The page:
My child has a heart murmur. What does that mean?

doctor listening to girls heart beat

Imagine taking your 18-month-old child to see her pediatrician for her regular well-child visit. The doctor listens to her for an extended period of time looking somewhat concerned. He then turns to you and says, “Has anyone told you that your child has a heart murmur?” You tell him no, he then says, “We need to send you to see a pediatric cardiologist.” You ask what it means to have a heart murmur. He explains that a murmur is an extra noise, it’s probably nothing but it might be a hole in the heart or might be a heart valve problem, but that the cardiologist will explain it. The doctor finishes his well-child examination, you leave the office with a scheduled visit at the cardiology clinic in a week, and perhaps a sick feeling in your stomach.

This is a very common scenario in every pediatric cardiology clinic. A seemingly healthy child presents with a new finding and a concerned parent not sure what to make of the situation. A lot of the anxiety in this situation is produced by poor understanding of what is meant by a heart murmur.

Dictionaries define the word murmur as a low, indistinct, continuous sound that might be made by low, grumbling voices or soft waves. They also define it as an extra sound heard, caused by blood flow, when listening to the heart. In other words, all the term really means is that when we are listening to the heart, we hear some sound that we believe is caused by blood flowing through the heart or through the blood vessels. It does not tell us the cause of the murmur or its significance. Think of it like the term “cough” which describes the noise that we make with our throat, but doesn’t explain whether we have a cold, bronchitis or pneumonia.

The most common cause of a heart murmur in infants and young children is a normal heart with normal blood flow. The heart and blood vessels work like a pumping system, pumping blood through the body like water through pipes. Because a baby is small, and the chest wall is thin, the heart and the blood vessels are as close as a quarter of an inch away from our stethoscope when we listen to them. So it is understandable that we can hear normal blood flow just as we could hear water flowing through pipes if we put our ears a quarter inch away, even if there is nothing wrong with the water, pipes or pump.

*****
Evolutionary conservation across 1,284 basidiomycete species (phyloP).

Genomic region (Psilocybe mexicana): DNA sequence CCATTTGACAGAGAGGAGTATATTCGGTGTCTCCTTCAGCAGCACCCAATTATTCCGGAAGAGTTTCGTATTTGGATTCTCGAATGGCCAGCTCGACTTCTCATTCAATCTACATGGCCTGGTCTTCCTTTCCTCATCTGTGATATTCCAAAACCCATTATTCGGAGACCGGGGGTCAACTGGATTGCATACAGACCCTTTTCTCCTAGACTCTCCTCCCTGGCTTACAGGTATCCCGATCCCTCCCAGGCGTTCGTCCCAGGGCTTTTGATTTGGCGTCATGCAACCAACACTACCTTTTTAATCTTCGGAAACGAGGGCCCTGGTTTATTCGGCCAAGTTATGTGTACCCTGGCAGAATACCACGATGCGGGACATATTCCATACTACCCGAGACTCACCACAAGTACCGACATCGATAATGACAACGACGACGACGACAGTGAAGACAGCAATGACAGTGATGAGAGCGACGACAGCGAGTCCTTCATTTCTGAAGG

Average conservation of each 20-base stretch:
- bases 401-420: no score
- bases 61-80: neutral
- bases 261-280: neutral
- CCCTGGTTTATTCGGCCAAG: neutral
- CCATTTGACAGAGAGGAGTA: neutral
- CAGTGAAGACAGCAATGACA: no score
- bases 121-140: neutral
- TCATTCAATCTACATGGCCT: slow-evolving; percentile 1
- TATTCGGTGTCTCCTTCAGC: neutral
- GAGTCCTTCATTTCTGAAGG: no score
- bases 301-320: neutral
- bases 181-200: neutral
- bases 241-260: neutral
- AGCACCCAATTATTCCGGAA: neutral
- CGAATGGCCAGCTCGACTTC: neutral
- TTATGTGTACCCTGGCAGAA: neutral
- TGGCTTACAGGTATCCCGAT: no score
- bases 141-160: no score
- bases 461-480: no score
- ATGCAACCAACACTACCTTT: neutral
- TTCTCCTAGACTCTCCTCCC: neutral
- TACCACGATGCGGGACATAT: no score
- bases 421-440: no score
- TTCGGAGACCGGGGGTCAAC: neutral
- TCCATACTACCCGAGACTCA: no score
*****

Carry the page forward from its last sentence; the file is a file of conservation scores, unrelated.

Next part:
Up to 75 percent of normal healthy infants and children can have a “normal blood flow” heart murmur, and we describe these normal heart murmurs as innocent, functional or physiologic murmurs. All of these terms mean “normal.” These innocent murmurs may come and go, and can change with patient anxiety, levels of hydration or when a child is sick. Less than 1 percent of children have pathologic murmurs, which can have many causes including holes in the heart, narrowed or leaky heart valves, or narrowed blood vessels. Regardless of the cause however, we have only one term to describe them all—murmur.

Although some pathologic murmurs are distinctive in their loudness or quality, there are abnormal heart conditions whose murmurs sound very innocent. Even in the hands of experienced cardiologists, listening with a stethoscope may not be adequate. Just as a doctor may order an X-ray to help clarify the reason you come to the office with a cough, a cardiologist may need to perform an echocardiogram to further delineate the cause of a heart murmur. An echocardiogram is a simple and noninvasive ultrasound test that can accurately assess the hear’ts anatomy, function and blood flow patterns. This test will provide your doctors with information that is more comprehensive and specific than a physical examination alone.

Innocent murmurs do not usually require follow up cardiology care, since they are normal. If a cardiac abnormality is found, additional testing or treatments may be required, depending on the abnormality identified. The specific problem and its treatment will be explained to you by your cardiologist at the time of your office visit. The results of the cardiology evaluation and echocardiogram will also be shared with your primary care physician and any additional plans will be coordinated with them.

Remember however, that the vast majority of heart murmurs are innocent and simply the sound made by normal blood flow. Understanding this should make any unexpected conversations about heart murmurs with your physician far easier.

For further information about UofL Physicians – Pediatric Cardiology, visit the practice website. To learn more about Dr. Sobczyk, click here. Request an appointment online, or call (502) 585-4802.

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Walter Sobczyk, M.D.

Dr. Walter Sobczyk is a pediatric cardiologist with UofL Physicians – Pediatric Cardiology. He received his bachelor’s degree from the University of Nebraska, and his medical degree from the University of Nebraska College of Medicine. He completed a pediatrics internship and residency at the University of Nebraska Medical Center. Dr. Sobczyk completed a cardiovascular pathology fellowship at University of Nebraska Medical Center and a pediatric cardiology fellowship at Children’s Hospital Medical Center in Cincinnati. His specialty is pediatric cardiology, and he also has an area of interest in echocardiography, tele-cardiology, transesophageal echocardiography, preventative cardiology and adult congenital heart disease.

All posts by Walter Sobczyk, M.D.
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